It could be considered golf’s equivalent of “from the cradle to the grave.”
Officially known as “Long-Term Player Development 2.0,” this publication was released during Golf Canada’s annual meeting in February and its significance cannot be overemphasized. In fact, PGA of Canada Technical Director Glenn Cundari says this country is already seeing “the fruits of our labours” from the first iteration of the plan on both the amateur and professional fronts.
“We started working on the first version in 2006,” says Cundari, who, along with numerous other experts, was an integral part of producing not only the guide itself, but also the ancillary materials that support it. He says his informal analysis shows that the success of Canadian male and female golfers started to curve upward not long after. Anyone who has been paying attention over the past few years can’t disagree.
While the latest version includes numerous refinements, he says the underlying intent remains the same as it was nine years ago. “We must create a culture of doing the right thing at the right time. We have to think long-term and that is a challenge for parents, tours, media, everyone … even the players themselves. Everyone worries about ‘right now’.”
To that end, shortly after Golf Canada was designated as the National Sports Organization for the game by Sport Canada in 2005, a team of acknowledged experts from various fields was assembled. With Golf Canada and the PGA of Canada leading the golf effort, people like Dr. Stephen Norris, vice-president of WinSport Canada, and Dr. Istvan Balyi, a world-renowned sports scientist with Canadian Sport For Life, were brought onboard to provide their proven proficiency in lifelong athlete development.
Balyi was on hand at the Golf Canada meetings to unveil the new Long-Term Player Development 2.0 Guide, along with Cundari and Golf Canada Chief Sport Officer Jeff Thompson. As one of the architects of the long-term athlete development (LTAD) model, Balyi has served as an advisor for 50 sports in seven countries and facilitated the use of LTAD for more than 20 countries. So while he may not know golf per se, he sure understands player development.
That process, he said in a 2013 article in Active For Life, “involves a somewhat complex array of sport science and best practices in coaching to optimize how we develop athletes in Canada. But it really has one simple purpose: to get our kids doing the right thing at the right times under the right conditions during their development.”
For evidence of his influence, you need look no further than how the Long-Term Player Development 2.0 Guide is organized. The 80-page spiral-bound booklet describes seven age-based “developmental stages of the competitive pathway” under the heading “Golf For Life”: Active Start, Fundamentals, Learn to Golf, Introduction to Competition, Learn to Compete, Train to Compete and Compete to Win. In tune with the “Golf For Life” theme, it starts at birth and theoretically continues to … well, you know.
This is not to say the Long-Term Player Development 2.0 Guide is the “be-all and end-all” when it comes to creating competitive golfers in Canada. It is, says Golf Canada’s Thompson, “the backbone, the blueprint, the framework from which to build programming. It is an ongoing process.”
Indeed, the Guide itself states that its purpose is to bring “a continued focus on working towards developing the potential of every golfer in Canada while simultaneously increasing participation in the sport.”
It also admits that these “lofty but attainable goals” will not be reached without buy-in by all stakeholders. That includes not only national organizations such as Golf Canada and the PGA of Canada, but club professionals, course owners, administrators and parents. “Synergies can result from positively harnessing the different roles and responsibilities of each stakeholder in order to both ensure and progress the future of golf in Canada.”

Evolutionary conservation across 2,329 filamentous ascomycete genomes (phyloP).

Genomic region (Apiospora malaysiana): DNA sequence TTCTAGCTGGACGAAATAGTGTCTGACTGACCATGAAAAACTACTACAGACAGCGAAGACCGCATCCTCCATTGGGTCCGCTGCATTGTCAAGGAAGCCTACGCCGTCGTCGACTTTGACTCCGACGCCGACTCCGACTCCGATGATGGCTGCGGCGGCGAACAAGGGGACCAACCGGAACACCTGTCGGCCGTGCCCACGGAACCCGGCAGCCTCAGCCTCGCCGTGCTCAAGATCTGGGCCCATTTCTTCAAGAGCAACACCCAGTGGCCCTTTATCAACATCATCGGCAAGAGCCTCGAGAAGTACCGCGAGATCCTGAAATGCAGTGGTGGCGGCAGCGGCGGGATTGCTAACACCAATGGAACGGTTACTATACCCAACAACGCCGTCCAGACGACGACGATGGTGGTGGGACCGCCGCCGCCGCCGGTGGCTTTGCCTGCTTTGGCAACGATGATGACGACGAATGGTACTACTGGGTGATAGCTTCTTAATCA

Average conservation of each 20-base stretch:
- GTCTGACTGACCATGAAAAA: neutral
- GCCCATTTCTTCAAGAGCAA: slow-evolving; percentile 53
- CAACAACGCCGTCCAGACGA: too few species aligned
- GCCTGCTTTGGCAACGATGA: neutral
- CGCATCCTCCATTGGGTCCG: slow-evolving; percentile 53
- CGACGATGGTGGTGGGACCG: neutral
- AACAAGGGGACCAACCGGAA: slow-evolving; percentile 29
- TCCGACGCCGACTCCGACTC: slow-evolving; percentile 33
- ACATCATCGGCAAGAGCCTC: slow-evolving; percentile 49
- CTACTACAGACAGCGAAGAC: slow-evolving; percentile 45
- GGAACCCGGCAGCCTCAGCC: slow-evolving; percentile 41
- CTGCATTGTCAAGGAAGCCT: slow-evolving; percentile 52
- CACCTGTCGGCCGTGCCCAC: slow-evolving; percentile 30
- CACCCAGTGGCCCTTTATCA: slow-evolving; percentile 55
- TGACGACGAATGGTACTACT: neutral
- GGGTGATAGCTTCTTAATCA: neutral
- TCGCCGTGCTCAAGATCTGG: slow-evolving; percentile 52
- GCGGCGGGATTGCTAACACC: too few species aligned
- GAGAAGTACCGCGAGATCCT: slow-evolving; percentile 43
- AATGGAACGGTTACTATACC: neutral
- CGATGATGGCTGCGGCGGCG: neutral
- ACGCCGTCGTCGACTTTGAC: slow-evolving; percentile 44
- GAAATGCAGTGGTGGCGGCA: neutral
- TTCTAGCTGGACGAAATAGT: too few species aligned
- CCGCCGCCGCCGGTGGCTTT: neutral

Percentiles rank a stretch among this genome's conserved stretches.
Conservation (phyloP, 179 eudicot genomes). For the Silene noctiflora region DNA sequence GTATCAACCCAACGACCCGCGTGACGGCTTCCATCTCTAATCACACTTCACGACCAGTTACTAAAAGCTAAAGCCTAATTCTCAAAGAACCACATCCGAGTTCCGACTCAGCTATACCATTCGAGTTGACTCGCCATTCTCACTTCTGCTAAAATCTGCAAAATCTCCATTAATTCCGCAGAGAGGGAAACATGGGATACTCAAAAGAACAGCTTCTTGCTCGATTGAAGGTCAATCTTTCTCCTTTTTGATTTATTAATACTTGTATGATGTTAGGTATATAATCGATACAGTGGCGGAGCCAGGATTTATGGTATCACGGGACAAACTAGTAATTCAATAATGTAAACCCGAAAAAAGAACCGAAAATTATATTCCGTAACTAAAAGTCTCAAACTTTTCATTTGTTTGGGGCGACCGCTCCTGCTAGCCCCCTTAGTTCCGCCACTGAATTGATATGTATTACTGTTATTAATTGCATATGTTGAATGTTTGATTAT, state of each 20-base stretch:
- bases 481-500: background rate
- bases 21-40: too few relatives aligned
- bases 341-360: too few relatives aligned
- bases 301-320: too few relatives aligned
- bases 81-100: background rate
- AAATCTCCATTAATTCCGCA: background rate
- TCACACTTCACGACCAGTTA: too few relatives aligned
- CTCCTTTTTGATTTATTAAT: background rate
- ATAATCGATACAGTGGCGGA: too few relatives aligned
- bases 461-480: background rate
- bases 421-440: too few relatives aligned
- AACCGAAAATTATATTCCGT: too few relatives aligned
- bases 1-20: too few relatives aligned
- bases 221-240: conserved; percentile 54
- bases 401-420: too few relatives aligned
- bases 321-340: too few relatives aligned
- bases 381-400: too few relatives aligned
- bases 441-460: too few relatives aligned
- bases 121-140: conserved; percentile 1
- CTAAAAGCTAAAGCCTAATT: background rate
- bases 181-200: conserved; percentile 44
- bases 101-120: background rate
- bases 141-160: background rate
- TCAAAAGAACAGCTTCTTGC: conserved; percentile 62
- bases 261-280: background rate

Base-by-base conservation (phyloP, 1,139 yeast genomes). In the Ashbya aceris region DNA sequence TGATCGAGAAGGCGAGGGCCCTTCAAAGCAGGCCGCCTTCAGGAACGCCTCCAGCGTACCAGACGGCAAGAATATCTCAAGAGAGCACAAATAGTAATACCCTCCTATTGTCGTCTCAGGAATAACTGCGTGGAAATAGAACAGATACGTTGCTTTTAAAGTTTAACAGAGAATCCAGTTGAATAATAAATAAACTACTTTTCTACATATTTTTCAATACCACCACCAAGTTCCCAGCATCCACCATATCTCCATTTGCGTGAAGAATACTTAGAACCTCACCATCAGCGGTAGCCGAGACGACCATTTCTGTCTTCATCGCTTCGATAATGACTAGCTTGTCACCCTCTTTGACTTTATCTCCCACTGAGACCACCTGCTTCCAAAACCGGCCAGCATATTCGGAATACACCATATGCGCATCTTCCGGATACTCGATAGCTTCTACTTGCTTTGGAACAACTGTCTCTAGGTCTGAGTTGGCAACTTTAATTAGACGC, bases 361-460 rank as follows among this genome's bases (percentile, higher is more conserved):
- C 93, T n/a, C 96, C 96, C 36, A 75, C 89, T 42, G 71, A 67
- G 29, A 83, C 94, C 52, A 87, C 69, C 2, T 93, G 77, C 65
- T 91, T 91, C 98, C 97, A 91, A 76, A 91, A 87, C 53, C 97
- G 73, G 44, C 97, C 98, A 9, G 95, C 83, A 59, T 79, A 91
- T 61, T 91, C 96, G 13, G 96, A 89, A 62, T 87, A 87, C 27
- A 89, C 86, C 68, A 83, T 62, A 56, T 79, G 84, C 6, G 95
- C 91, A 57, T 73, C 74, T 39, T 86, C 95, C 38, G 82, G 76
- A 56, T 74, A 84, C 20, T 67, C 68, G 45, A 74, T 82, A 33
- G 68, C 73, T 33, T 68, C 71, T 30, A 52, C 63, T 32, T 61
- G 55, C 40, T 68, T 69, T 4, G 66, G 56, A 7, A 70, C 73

While Cundari says his fellow PGA of Canada members have supported the LTPD concept, he admits that widespread awareness of the program leaves something to be desired. That should change, given the fact that the Guide can be purchased for a nominal cost from the Golf Canada web site where a downloadable PDF version is also available. An innovative mobile app has been developed and other supporting resources, including videos, are available at golfcanada.ca/LTPD, not just for accredited instructors and coaches, but for parents and other interested parties.
Those “interested parties” may include Community Golf Coaches, a new concept also unveiled at the Golf Canada annual meeting in February.
Community Golf Coach is a training program designed by the PGA of Canada in conjunction with the Coaching Association of Canada (CAC) and Golf Canada to develop and educate individuals at the community sport level, particularly volunteers and parents.
The Community Golf Coach training, supported by CN Future Links, is a workshop is designed for the individual who works with children or youth to introduce the basic skills of golf to them. The program’s goal is to train volunteers to lead games and activities in a way that is suitable for children, deliver pre-designed Future Links lesson plans in an effective manner, deliver Levels 1-3 of the CN Future Links Learn to Play program, assist your local PGA of Canada professional to deliver Levels 4-7 of the Learn to Play Program, become a key volunteer for your provincial golf association, and be recognized by your provincial sport association as a trained coach in the CAC database. More details are available from your provincial golf association.
“We have to take the vision that everyone who cares about golf in this country has and make it a reality,” says Golf Canada CEO Scott Simmons. “LTPD is one way that helps us achieve that reality. It is a cooperative effort and we need everyone involved in the game to adopt that vision.”